Israeli Apartheid, According to Israelis

Dandelion Salad

by Rebecca Vilkomerson
July 3, 2008

Using the word “apartheid” as a description for what is happening in Israel is hotly contested, at least in the United States. But in Israel, it is becoming quite common. Following closely on the heels of Yediot Aharonot, which published a piece (albeit only in Hebrew) calling Route 443 an apartheid road on June 10th (see for more coverage), this past weekend, in its prime Op-Ed spot, Haaretz published an article by its own publisher, Amos Schoken, entitled “So as Not to Be an Apartheid State.” This article addresses Israel’s Citizenship Law, which in practice prevents Palestinian Israeli citizens from marrying and living together with residents of the Occupied Territories. Schoken, well known as being on the left side of the Zionist spectrum, is also the third generation of Schokens to publish Haaretz, and thus firmly embedded in Israel’s establishment.

So As Not to Be an Apartheid State

By Amos Schoken

The government’s decision last week to extend the validity of the Citizenship Law (Temporary Order), for another year, is evidence that the legal barriers preventing severe discrimination against Israel’s Arab citizens and harm to their civil rights have been removed.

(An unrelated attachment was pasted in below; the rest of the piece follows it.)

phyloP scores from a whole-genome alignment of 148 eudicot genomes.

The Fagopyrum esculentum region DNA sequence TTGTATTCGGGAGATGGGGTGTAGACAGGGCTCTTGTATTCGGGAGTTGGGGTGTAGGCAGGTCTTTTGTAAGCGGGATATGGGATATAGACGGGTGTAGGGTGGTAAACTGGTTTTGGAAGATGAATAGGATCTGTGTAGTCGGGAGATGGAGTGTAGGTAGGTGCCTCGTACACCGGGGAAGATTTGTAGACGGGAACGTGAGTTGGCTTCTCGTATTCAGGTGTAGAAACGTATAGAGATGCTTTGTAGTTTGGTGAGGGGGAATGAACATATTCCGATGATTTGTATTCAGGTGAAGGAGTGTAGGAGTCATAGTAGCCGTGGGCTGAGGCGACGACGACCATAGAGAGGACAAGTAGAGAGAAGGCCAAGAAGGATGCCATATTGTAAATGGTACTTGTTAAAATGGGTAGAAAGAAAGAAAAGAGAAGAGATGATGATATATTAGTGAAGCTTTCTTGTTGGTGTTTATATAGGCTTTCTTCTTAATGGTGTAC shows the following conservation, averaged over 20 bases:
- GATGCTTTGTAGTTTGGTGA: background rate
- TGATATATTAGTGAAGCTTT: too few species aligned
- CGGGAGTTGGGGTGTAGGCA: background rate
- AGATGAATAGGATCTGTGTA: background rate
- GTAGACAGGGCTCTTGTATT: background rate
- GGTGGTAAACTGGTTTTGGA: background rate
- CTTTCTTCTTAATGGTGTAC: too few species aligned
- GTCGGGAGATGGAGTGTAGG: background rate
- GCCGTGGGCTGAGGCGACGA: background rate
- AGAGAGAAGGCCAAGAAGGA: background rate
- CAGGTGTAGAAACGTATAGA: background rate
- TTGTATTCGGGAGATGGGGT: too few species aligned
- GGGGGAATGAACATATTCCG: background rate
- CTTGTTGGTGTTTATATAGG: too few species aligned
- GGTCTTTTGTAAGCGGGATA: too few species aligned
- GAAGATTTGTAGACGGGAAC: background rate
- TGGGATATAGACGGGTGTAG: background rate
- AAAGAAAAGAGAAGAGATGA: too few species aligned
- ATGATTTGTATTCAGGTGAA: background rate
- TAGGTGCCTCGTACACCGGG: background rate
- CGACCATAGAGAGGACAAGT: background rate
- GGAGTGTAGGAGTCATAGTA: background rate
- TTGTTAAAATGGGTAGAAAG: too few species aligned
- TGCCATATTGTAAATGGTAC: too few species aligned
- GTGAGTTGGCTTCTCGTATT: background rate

This extension is the eighth since the law was first passed in 2003, and it shows just how naive Justice Edmond Levy’s position was when he refused to join in the 2006 decision by five judges from the High Court of Justice, who stated that the law was unconstitutional, that it contravened the Basic Law on Human Dignity and Freedom, and that it must be removed from the law books. Levy explained his refusal by saying that he saw no need to intervene because only two months remained until the law expired. However, at the end of the two months, the law was extended by a year, and now they want to extend it for yet another year.


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